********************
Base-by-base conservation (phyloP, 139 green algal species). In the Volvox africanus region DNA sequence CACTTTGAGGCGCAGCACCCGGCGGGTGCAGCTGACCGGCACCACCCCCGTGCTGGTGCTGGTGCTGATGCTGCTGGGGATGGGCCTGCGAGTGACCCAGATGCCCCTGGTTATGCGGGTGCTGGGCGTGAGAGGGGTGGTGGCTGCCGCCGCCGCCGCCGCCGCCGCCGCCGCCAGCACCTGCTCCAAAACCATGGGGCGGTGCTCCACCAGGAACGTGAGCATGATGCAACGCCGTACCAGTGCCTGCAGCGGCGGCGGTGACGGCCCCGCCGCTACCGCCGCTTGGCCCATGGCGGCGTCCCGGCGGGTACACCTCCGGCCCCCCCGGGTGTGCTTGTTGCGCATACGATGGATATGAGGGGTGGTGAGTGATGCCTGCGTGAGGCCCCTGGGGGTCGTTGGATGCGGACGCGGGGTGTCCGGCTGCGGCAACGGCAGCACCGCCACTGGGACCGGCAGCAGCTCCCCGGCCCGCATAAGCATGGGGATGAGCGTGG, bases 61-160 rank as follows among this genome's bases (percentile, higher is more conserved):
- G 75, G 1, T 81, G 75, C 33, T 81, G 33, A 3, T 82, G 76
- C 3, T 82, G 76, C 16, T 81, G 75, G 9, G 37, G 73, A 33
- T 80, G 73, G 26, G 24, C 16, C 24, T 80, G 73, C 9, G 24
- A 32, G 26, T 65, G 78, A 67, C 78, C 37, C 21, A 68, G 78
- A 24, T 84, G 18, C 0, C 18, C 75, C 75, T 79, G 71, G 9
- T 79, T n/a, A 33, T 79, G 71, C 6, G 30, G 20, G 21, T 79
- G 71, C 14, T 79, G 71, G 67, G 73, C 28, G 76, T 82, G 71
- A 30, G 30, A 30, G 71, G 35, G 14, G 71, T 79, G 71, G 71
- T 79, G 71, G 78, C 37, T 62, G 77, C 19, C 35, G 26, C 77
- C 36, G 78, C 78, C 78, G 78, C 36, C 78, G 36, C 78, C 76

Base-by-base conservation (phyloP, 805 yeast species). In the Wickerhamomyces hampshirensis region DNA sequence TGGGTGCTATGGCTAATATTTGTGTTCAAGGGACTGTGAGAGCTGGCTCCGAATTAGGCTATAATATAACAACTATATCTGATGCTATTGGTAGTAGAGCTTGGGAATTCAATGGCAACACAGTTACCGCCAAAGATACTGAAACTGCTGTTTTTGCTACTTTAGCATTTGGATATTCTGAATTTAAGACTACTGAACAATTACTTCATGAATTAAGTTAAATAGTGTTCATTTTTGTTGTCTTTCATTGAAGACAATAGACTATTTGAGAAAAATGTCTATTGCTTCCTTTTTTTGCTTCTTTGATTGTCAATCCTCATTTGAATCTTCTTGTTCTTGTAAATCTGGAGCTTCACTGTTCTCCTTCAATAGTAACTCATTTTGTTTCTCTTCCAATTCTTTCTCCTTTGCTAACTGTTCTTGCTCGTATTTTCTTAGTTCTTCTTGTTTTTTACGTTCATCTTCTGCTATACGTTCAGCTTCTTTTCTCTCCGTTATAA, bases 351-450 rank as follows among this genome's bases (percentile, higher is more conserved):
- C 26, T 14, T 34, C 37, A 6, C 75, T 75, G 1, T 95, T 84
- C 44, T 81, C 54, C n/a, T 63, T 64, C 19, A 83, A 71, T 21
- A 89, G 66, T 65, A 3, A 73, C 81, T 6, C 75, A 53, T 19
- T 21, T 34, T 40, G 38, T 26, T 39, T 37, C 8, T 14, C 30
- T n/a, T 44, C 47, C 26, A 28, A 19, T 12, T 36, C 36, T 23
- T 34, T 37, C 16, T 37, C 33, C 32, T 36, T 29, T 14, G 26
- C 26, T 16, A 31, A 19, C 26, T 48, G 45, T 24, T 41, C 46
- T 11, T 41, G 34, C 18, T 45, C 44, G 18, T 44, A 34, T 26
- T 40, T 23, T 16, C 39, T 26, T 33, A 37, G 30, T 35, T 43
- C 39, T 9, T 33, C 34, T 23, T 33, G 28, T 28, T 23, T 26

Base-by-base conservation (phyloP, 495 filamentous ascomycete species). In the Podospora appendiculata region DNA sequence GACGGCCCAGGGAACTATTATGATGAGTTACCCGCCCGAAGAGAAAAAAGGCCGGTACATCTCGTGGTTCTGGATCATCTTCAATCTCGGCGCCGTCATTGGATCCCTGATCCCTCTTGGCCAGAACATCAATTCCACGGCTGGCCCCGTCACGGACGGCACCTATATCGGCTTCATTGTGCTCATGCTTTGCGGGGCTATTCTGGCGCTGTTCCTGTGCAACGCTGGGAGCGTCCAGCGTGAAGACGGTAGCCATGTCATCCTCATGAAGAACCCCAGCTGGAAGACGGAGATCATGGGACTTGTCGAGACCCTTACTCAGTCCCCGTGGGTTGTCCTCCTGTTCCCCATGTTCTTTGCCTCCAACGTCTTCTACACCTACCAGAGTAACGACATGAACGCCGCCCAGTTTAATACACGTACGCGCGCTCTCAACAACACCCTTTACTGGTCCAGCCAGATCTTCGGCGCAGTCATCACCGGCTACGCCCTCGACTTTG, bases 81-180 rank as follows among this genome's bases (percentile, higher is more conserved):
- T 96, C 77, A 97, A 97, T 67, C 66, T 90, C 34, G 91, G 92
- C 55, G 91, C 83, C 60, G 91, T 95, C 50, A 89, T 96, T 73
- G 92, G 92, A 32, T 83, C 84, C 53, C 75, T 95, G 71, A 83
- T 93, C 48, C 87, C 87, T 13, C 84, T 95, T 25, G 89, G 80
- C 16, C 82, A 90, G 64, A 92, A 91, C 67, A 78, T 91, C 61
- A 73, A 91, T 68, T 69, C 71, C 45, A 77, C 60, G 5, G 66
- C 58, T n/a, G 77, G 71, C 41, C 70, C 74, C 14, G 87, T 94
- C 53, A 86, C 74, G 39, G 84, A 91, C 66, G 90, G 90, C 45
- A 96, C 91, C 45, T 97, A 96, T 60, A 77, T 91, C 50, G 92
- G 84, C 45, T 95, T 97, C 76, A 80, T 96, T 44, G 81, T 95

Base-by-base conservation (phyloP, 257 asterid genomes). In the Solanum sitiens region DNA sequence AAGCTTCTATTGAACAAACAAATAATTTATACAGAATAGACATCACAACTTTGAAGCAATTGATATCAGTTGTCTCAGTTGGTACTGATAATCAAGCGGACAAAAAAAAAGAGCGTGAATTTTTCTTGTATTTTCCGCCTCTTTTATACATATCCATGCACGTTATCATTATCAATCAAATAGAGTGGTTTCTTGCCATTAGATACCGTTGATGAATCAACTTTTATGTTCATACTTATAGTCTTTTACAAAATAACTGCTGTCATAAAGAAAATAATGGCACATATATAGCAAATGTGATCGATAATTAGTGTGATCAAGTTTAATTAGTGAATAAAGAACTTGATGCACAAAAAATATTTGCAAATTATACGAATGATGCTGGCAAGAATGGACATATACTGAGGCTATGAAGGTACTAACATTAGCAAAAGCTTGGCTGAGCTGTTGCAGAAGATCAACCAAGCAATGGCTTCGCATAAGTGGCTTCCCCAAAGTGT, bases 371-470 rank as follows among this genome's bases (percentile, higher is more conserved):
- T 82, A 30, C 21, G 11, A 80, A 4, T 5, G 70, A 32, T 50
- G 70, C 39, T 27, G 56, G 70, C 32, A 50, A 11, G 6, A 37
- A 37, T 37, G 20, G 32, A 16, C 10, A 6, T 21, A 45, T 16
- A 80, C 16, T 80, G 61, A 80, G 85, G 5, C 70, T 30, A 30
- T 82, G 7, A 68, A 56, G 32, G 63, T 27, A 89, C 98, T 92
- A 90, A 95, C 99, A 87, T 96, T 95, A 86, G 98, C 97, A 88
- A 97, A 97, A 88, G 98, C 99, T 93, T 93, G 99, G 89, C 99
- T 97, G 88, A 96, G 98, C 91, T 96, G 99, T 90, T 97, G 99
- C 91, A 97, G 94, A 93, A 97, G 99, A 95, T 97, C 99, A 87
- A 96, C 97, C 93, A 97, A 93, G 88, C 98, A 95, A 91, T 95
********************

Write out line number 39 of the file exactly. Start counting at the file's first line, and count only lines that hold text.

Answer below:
- T 82, G 7, A 68, A 56, G 32, G 63, T 27, A 89, C 98, T 92